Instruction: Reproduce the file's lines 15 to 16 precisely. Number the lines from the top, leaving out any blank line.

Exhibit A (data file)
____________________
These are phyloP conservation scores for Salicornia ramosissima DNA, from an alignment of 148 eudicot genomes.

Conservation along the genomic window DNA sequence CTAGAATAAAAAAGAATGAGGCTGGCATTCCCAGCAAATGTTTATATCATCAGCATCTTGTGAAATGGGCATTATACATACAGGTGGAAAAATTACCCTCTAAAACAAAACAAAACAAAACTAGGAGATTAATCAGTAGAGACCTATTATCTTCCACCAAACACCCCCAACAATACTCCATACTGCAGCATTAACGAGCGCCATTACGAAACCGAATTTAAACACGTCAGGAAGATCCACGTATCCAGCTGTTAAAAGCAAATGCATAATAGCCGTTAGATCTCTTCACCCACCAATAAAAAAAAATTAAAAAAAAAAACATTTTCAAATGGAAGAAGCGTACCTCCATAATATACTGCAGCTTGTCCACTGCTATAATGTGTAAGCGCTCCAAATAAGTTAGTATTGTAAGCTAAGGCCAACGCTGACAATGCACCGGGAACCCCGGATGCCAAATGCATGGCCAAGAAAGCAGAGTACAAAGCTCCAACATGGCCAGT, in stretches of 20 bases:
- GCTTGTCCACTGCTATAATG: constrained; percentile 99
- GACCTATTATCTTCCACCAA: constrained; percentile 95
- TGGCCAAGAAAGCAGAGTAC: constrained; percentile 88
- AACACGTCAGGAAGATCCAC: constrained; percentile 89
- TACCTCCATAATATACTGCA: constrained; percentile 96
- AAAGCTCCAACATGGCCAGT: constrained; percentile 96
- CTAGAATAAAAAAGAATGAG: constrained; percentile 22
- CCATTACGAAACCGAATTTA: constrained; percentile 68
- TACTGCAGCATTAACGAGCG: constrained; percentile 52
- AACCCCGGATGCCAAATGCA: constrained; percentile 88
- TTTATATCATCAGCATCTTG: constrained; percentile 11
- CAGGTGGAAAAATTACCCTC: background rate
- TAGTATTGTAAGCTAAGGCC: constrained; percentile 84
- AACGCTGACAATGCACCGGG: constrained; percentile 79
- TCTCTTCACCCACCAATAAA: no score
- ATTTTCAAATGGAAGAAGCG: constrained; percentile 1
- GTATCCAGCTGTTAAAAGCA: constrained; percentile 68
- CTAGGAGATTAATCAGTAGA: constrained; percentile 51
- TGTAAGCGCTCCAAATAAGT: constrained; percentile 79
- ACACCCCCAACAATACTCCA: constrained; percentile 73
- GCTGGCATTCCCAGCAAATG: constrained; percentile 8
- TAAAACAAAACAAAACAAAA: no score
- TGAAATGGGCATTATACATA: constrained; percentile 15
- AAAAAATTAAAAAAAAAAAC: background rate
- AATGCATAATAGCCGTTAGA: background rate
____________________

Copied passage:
- TAGTATTGTAAGCTAAGGCC: constrained; percentile 84
- AACGCTGACAATGCACCGGG: constrained; percentile 79